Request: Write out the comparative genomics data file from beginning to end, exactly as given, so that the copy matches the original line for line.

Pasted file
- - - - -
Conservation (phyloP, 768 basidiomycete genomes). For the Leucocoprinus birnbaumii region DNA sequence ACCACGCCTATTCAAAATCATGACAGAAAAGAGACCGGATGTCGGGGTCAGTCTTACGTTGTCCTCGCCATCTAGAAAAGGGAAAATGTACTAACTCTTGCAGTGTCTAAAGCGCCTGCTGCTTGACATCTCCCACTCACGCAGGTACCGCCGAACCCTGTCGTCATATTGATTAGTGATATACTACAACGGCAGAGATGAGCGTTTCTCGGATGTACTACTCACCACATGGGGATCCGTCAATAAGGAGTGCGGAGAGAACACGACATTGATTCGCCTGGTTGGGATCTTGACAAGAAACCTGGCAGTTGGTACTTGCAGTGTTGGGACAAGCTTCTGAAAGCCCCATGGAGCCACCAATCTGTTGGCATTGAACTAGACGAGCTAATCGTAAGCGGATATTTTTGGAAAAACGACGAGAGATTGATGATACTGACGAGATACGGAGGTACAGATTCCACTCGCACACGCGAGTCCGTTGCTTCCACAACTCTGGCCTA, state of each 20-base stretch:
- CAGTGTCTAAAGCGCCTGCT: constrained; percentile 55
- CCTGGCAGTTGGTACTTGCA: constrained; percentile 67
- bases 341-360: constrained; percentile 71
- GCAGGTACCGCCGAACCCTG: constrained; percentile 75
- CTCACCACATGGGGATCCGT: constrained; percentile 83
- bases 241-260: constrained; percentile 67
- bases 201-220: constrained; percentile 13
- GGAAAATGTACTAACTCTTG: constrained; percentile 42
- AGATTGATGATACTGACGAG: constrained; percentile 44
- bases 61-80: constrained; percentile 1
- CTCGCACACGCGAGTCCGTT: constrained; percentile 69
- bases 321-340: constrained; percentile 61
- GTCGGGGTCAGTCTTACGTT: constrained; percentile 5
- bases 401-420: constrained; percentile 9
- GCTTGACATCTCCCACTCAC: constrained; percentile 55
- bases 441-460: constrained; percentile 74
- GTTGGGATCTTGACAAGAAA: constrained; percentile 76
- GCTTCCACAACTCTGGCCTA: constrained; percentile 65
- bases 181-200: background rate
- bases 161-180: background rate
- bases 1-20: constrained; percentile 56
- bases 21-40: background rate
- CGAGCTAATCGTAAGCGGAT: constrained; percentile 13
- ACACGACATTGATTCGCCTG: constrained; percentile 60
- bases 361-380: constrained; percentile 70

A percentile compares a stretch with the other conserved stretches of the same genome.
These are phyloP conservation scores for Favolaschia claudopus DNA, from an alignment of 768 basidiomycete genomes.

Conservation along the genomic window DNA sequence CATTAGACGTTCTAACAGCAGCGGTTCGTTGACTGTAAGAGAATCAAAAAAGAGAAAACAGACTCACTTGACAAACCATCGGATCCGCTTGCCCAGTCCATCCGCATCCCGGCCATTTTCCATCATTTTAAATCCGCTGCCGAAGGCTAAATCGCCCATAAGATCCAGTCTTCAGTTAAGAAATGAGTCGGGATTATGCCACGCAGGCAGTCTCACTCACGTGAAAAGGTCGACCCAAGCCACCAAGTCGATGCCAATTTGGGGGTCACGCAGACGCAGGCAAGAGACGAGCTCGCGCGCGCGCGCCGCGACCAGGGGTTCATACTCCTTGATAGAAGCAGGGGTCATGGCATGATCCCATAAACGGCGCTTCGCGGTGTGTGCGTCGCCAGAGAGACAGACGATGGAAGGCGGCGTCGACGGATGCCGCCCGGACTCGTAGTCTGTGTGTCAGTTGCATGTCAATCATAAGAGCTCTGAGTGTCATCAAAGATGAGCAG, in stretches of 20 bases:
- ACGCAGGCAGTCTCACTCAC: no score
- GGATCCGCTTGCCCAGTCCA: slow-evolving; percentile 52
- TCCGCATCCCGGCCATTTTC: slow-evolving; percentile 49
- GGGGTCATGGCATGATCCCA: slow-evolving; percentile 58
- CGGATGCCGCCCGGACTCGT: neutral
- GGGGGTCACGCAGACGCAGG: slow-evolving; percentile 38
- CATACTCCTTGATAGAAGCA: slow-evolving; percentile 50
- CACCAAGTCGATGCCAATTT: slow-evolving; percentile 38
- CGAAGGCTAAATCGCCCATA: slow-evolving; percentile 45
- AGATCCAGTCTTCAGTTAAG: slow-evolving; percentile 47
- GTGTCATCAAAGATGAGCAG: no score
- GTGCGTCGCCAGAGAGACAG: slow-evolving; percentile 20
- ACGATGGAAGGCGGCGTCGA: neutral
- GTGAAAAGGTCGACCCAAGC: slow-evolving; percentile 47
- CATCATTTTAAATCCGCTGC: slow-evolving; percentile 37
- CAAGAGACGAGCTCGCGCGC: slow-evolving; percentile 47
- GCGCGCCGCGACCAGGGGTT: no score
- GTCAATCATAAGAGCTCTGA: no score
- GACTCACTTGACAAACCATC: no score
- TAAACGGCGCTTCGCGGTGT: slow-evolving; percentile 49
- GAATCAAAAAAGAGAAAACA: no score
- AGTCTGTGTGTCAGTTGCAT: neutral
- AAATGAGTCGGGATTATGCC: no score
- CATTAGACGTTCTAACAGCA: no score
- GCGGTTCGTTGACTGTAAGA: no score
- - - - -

Conservation (phyloP, 768 basidiomycete genomes). For the Leucocoprinus birnbaumii region DNA sequence ACCACGCCTATTCAAAATCATGACAGAAAAGAGACCGGATGTCGGGGTCAGTCTTACGTTGTCCTCGCCATCTAGAAAAGGGAAAATGTACTAACTCTTGCAGTGTCTAAAGCGCCTGCTGCTTGACATCTCCCACTCACGCAGGTACCGCCGAACCCTGTCGTCATATTGATTAGTGATATACTACAACGGCAGAGATGAGCGTTTCTCGGATGTACTACTCACCACATGGGGATCCGTCAATAAGGAGTGCGGAGAGAACACGACATTGATTCGCCTGGTTGGGATCTTGACAAGAAACCTGGCAGTTGGTACTTGCAGTGTTGGGACAAGCTTCTGAAAGCCCCATGGAGCCACCAATCTGTTGGCATTGAACTAGACGAGCTAATCGTAAGCGGATATTTTTGGAAAAACGACGAGAGATTGATGATACTGACGAGATACGGAGGTACAGATTCCACTCGCACACGCGAGTCCGTTGCTTCCACAACTCTGGCCTA, state of each 20-base stretch:
- CAGTGTCTAAAGCGCCTGCT: constrained; percentile 55
- CCTGGCAGTTGGTACTTGCA: constrained; percentile 67
- bases 341-360: constrained; percentile 71
- GCAGGTACCGCCGAACCCTG: constrained; percentile 75
- CTCACCACATGGGGATCCGT: constrained; percentile 83
- bases 241-260: constrained; percentile 67
- bases 201-220: constrained; percentile 13
- GGAAAATGTACTAACTCTTG: constrained; percentile 42
- AGATTGATGATACTGACGAG: constrained; percentile 44
- bases 61-80: constrained; percentile 1
- CTCGCACACGCGAGTCCGTT: constrained; percentile 69
- bases 321-340: constrained; percentile 61
- GTCGGGGTCAGTCTTACGTT: constrained; percentile 5
- bases 401-420: constrained; percentile 9
- GCTTGACATCTCCCACTCAC: constrained; percentile 55
- bases 441-460: constrained; percentile 74
- GTTGGGATCTTGACAAGAAA: constrained; percentile 76
- GCTTCCACAACTCTGGCCTA: constrained; percentile 65
- bases 181-200: background rate
- bases 161-180: background rate
- bases 1-20: constrained; percentile 56
- bases 21-40: background rate
- CGAGCTAATCGTAAGCGGAT: constrained; percentile 13
- ACACGACATTGATTCGCCTG: constrained; percentile 60
- bases 361-380: constrained; percentile 70

A percentile compares a stretch with the other conserved stretches of the same genome.
These are phyloP conservation scores for Favolaschia claudopus DNA, from an alignment of 768 basidiomycete genomes.

Conservation along the genomic window DNA sequence CATTAGACGTTCTAACAGCAGCGGTTCGTTGACTGTAAGAGAATCAAAAAAGAGAAAACAGACTCACTTGACAAACCATCGGATCCGCTTGCCCAGTCCATCCGCATCCCGGCCATTTTCCATCATTTTAAATCCGCTGCCGAAGGCTAAATCGCCCATAAGATCCAGTCTTCAGTTAAGAAATGAGTCGGGATTATGCCACGCAGGCAGTCTCACTCACGTGAAAAGGTCGACCCAAGCCACCAAGTCGATGCCAATTTGGGGGTCACGCAGACGCAGGCAAGAGACGAGCTCGCGCGCGCGCGCCGCGACCAGGGGTTCATACTCCTTGATAGAAGCAGGGGTCATGGCATGATCCCATAAACGGCGCTTCGCGGTGTGTGCGTCGCCAGAGAGACAGACGATGGAAGGCGGCGTCGACGGATGCCGCCCGGACTCGTAGTCTGTGTGTCAGTTGCATGTCAATCATAAGAGCTCTGAGTGTCATCAAAGATGAGCAG, in stretches of 20 bases:
- ACGCAGGCAGTCTCACTCAC: no score
- GGATCCGCTTGCCCAGTCCA: slow-evolving; percentile 52
- TCCGCATCCCGGCCATTTTC: slow-evolving; percentile 49
- GGGGTCATGGCATGATCCCA: slow-evolving; percentile 58
- CGGATGCCGCCCGGACTCGT: neutral
- GGGGGTCACGCAGACGCAGG: slow-evolving; percentile 38
- CATACTCCTTGATAGAAGCA: slow-evolving; percentile 50
- CACCAAGTCGATGCCAATTT: slow-evolving; percentile 38
- CGAAGGCTAAATCGCCCATA: slow-evolving; percentile 45
- AGATCCAGTCTTCAGTTAAG: slow-evolving; percentile 47
- GTGTCATCAAAGATGAGCAG: no score
- GTGCGTCGCCAGAGAGACAG: slow-evolving; percentile 20
- ACGATGGAAGGCGGCGTCGA: neutral
- GTGAAAAGGTCGACCCAAGC: slow-evolving; percentile 47
- CATCATTTTAAATCCGCTGC: slow-evolving; percentile 37
- CAAGAGACGAGCTCGCGCGC: slow-evolving; percentile 47
- GCGCGCCGCGACCAGGGGTT: no score
- GTCAATCATAAGAGCTCTGA: no score
- GACTCACTTGACAAACCATC: no score
- TAAACGGCGCTTCGCGGTGT: slow-evolving; percentile 49
- GAATCAAAAAAGAGAAAACA: no score
- AGTCTGTGTGTCAGTTGCAT: neutral
- AAATGAGTCGGGATTATGCC: no score
- CATTAGACGTTCTAACAGCA: no score
- GCGGTTCGTTGACTGTAAGA: no score